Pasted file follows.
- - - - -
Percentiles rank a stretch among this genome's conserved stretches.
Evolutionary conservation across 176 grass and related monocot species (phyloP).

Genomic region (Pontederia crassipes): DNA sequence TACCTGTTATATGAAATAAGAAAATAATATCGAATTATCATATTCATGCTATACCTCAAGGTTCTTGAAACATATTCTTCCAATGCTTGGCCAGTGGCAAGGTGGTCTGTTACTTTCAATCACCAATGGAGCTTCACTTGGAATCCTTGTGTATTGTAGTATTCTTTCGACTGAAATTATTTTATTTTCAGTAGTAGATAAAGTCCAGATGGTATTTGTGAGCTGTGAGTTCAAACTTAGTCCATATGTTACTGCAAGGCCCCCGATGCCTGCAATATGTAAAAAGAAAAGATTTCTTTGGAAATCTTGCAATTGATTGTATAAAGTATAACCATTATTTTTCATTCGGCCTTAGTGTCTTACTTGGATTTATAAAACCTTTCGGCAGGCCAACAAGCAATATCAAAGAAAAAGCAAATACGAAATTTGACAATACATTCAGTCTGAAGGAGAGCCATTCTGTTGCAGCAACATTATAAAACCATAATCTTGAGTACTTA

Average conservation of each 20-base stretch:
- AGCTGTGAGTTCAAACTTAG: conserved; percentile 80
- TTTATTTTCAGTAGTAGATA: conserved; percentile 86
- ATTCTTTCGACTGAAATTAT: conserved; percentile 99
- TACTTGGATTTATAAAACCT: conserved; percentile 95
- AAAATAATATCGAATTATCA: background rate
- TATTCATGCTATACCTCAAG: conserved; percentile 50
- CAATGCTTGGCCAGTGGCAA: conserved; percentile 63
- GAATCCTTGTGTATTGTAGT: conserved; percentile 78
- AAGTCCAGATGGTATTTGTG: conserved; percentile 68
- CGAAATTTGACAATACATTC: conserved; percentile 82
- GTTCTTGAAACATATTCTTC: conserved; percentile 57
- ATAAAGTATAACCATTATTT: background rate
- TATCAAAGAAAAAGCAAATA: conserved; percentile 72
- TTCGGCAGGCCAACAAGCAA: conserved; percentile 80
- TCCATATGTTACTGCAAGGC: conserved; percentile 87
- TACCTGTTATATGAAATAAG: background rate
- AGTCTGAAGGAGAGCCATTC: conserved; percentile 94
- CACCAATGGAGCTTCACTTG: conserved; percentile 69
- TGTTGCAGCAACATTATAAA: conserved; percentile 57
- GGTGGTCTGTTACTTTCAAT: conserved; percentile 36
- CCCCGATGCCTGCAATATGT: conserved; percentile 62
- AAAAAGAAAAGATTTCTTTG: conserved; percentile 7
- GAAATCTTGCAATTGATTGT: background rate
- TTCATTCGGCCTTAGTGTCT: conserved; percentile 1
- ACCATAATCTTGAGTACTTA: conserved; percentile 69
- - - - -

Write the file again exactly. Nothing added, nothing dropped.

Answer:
Percentiles rank a stretch among this genome's conserved stretches.
Evolutionary conservation across 176 grass and related monocot species (phyloP).

Genomic region (Pontederia crassipes): DNA sequence TACCTGTTATATGAAATAAGAAAATAATATCGAATTATCATATTCATGCTATACCTCAAGGTTCTTGAAACATATTCTTCCAATGCTTGGCCAGTGGCAAGGTGGTCTGTTACTTTCAATCACCAATGGAGCTTCACTTGGAATCCTTGTGTATTGTAGTATTCTTTCGACTGAAATTATTTTATTTTCAGTAGTAGATAAAGTCCAGATGGTATTTGTGAGCTGTGAGTTCAAACTTAGTCCATATGTTACTGCAAGGCCCCCGATGCCTGCAATATGTAAAAAGAAAAGATTTCTTTGGAAATCTTGCAATTGATTGTATAAAGTATAACCATTATTTTTCATTCGGCCTTAGTGTCTTACTTGGATTTATAAAACCTTTCGGCAGGCCAACAAGCAATATCAAAGAAAAAGCAAATACGAAATTTGACAATACATTCAGTCTGAAGGAGAGCCATTCTGTTGCAGCAACATTATAAAACCATAATCTTGAGTACTTA

Average conservation of each 20-base stretch:
- AGCTGTGAGTTCAAACTTAG: conserved; percentile 80
- TTTATTTTCAGTAGTAGATA: conserved; percentile 86
- ATTCTTTCGACTGAAATTAT: conserved; percentile 99
- TACTTGGATTTATAAAACCT: conserved; percentile 95
- AAAATAATATCGAATTATCA: background rate
- TATTCATGCTATACCTCAAG: conserved; percentile 50
- CAATGCTTGGCCAGTGGCAA: conserved; percentile 63
- GAATCCTTGTGTATTGTAGT: conserved; percentile 78
- AAGTCCAGATGGTATTTGTG: conserved; percentile 68
- CGAAATTTGACAATACATTC: conserved; percentile 82
- GTTCTTGAAACATATTCTTC: conserved; percentile 57
- ATAAAGTATAACCATTATTT: background rate
- TATCAAAGAAAAAGCAAATA: conserved; percentile 72
- TTCGGCAGGCCAACAAGCAA: conserved; percentile 80
- TCCATATGTTACTGCAAGGC: conserved; percentile 87
- TACCTGTTATATGAAATAAG: background rate
- AGTCTGAAGGAGAGCCATTC: conserved; percentile 94
- CACCAATGGAGCTTCACTTG: conserved; percentile 69
- TGTTGCAGCAACATTATAAA: conserved; percentile 57
- GGTGGTCTGTTACTTTCAAT: conserved; percentile 36
- CCCCGATGCCTGCAATATGT: conserved; percentile 62
- AAAAAGAAAAGATTTCTTTG: conserved; percentile 7
- GAAATCTTGCAATTGATTGT: background rate
- TTCATTCGGCCTTAGTGTCT: conserved; percentile 1
- ACCATAATCTTGAGTACTTA: conserved; percentile 69